Falling in Love
by Donna Leon

Overview - Donna Leon's Death at La Fenice , the first novel in her beloved Commissario Guido Brunetti series, introduced readers to the glamorous and cutthroat world of opera and one of Italy's finest living sopranos, Flavia Petrelli--then a suspect in the poisoning of a renowned German conductor.  Read more...

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More About Falling in Love by Donna Leon
Donna Leon's Death at La Fenice, the first novel in her beloved Commissario Guido Brunetti series, introduced readers to the glamorous and cutthroat world of opera and one of Italy's finest living sopranos, Flavia Petrelli--then a suspect in the poisoning of a renowned German conductor. Years after Brunetti cleared her name, Flavia has returned to Venice and La Fenice to sing the lead in Tosca.
Brunetti and his wife, Paola, attend an early performance, and Flavia receives a standing ovation. Back in her dressing room, she finds bouquets of yellow roses--too many roses. Every surface of the room is covered with them. An anonymous fan has been showering Flavia with these beautiful gifts in London, St. Petersburg, Amsterdam, and now, Venice, but she no longer feels flattered. A few nights later, invited by Brunetti to dine at his in-laws' palazzo, Flavia confesses her alarm at these excessive displays of adoration. And when a talented young Venetian singer who has caught Flavia's attention is savagely attacked, Brunetti begins to think that Flavia's fears are justified in ways neither of them imagined. He must enter in the psyche of an obsessive fan before Flavia, or anyone else, comes to harm.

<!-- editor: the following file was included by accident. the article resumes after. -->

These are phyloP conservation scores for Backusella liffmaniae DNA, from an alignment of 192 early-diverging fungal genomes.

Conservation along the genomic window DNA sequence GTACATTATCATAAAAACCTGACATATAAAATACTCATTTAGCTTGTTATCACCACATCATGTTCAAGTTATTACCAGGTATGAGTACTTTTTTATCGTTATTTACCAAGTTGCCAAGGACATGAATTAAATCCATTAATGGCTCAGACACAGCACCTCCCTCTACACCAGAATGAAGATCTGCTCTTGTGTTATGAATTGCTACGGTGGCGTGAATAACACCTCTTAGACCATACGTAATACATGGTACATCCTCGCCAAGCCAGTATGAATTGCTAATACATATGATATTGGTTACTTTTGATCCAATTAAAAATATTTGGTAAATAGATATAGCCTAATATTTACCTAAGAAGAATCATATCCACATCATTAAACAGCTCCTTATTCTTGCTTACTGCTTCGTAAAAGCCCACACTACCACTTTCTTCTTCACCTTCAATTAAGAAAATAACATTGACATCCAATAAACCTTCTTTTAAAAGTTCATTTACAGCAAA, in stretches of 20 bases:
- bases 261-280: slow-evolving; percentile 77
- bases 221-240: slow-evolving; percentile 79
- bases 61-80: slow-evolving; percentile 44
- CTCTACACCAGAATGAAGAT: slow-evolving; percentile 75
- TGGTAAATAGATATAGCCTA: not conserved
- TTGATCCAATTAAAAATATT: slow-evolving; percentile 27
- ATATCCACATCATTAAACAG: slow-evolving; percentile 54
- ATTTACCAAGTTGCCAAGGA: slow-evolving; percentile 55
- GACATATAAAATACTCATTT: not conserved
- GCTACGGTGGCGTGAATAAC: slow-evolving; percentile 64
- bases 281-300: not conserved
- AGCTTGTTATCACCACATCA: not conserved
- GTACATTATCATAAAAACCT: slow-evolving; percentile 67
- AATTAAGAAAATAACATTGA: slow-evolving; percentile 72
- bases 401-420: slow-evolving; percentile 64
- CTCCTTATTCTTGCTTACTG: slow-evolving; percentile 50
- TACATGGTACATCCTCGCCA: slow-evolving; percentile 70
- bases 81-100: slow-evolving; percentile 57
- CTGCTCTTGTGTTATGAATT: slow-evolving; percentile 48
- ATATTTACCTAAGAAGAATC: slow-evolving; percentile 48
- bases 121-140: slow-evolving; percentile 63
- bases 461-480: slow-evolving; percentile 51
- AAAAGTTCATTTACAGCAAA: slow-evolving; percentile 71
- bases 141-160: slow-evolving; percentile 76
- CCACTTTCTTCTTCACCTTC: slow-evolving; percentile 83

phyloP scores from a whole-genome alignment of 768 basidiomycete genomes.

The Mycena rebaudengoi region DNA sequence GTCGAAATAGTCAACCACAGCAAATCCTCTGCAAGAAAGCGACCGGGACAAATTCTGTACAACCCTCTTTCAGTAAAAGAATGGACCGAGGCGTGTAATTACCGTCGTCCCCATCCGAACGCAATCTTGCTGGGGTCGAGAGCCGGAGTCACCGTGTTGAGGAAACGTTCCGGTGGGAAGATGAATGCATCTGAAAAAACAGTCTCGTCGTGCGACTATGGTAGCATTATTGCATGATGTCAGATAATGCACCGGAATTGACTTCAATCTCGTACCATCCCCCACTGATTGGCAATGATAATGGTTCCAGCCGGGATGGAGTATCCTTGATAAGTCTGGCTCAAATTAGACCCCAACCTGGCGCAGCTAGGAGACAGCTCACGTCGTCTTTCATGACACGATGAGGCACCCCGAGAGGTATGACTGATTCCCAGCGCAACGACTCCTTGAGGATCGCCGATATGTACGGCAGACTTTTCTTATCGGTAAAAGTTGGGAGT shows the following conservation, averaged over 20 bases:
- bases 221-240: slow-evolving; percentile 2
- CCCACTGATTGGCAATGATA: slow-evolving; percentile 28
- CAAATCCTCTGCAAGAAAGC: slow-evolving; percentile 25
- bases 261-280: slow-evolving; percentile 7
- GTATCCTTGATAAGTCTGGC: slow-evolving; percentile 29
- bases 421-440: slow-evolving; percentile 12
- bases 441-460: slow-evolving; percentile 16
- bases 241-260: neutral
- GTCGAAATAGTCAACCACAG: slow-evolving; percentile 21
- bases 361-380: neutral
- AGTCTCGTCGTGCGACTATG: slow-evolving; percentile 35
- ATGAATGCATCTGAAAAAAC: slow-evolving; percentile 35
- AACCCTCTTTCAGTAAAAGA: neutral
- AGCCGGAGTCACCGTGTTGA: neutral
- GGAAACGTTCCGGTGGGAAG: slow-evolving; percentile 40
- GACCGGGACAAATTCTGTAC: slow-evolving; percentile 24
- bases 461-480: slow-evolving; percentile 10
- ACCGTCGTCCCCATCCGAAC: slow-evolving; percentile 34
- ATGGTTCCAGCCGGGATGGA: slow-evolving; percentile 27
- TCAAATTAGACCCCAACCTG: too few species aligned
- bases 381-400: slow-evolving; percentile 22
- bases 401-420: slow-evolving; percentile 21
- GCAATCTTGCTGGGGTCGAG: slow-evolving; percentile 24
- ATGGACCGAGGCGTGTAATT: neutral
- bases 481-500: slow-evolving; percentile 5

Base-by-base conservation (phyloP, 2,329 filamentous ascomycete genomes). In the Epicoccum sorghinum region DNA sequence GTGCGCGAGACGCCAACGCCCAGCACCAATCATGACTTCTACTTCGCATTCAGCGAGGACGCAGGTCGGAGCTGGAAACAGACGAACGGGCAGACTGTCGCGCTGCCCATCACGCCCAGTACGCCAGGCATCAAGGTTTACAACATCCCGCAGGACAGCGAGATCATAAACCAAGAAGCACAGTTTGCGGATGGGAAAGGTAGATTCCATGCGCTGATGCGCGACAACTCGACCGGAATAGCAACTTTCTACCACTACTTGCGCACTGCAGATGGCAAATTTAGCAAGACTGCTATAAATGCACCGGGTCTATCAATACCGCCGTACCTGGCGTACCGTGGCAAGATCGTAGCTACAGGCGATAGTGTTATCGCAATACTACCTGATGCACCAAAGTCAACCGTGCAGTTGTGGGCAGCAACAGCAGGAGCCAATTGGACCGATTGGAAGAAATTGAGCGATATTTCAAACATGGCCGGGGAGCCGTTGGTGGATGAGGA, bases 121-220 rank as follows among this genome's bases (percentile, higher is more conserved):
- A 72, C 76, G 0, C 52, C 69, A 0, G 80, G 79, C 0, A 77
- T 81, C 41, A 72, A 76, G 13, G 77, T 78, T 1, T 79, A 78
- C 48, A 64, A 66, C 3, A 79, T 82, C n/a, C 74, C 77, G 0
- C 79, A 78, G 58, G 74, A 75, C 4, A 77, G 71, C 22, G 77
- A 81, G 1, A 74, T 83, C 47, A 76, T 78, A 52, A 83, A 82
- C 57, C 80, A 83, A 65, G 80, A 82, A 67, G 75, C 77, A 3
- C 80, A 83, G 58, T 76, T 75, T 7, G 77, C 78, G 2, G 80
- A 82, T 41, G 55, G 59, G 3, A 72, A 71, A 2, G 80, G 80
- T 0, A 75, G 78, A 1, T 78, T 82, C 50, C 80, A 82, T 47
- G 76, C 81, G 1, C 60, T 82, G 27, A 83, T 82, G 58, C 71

• ISBN-13: 9780802123534
  • ISBN-10: 0802123538
  • Publisher: Atlantic Monthly Pr
  • Publish Date: April 2015
  • Page Count: 264
  • Dimensions: 1 x 6.25 x 9.25 inches
  • Shipping Weight: 1.08 pounds

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Longtime readers of Donna Leon’s Commissario Guido Brunetti novels are in for a treat. Her new book, Falling in Love, harkens back to the first novel in the series, Death at La Fenice, in which Brunetti cleared the name of opera singer and murder suspect Flavia Petrelli. The diva is in need of Brunetti’s help once again, this time as victim rather than as suspect. It seems an obsessed fan has entered Petrelli’s life, bombarding her with bouquets of exquisite yellow roses. At first the attention and the adulation was flattering, but that was before the roses began to pile up in her dressing room and in her locked apartment. And before a young singer publicly complimented by Petrelli was brutally thrown down a staircase. Brunetti must intervene (with the able assistance of ever-so-resourceful and devious Signorina Elettra) in an attempt to forestall any further violence. Fans of exceptionally character-driven mysteries will find lots to like here.

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This article was originally published in the April 2015 issue of BookPage. Download the entire issue for the Kindle or Nook.

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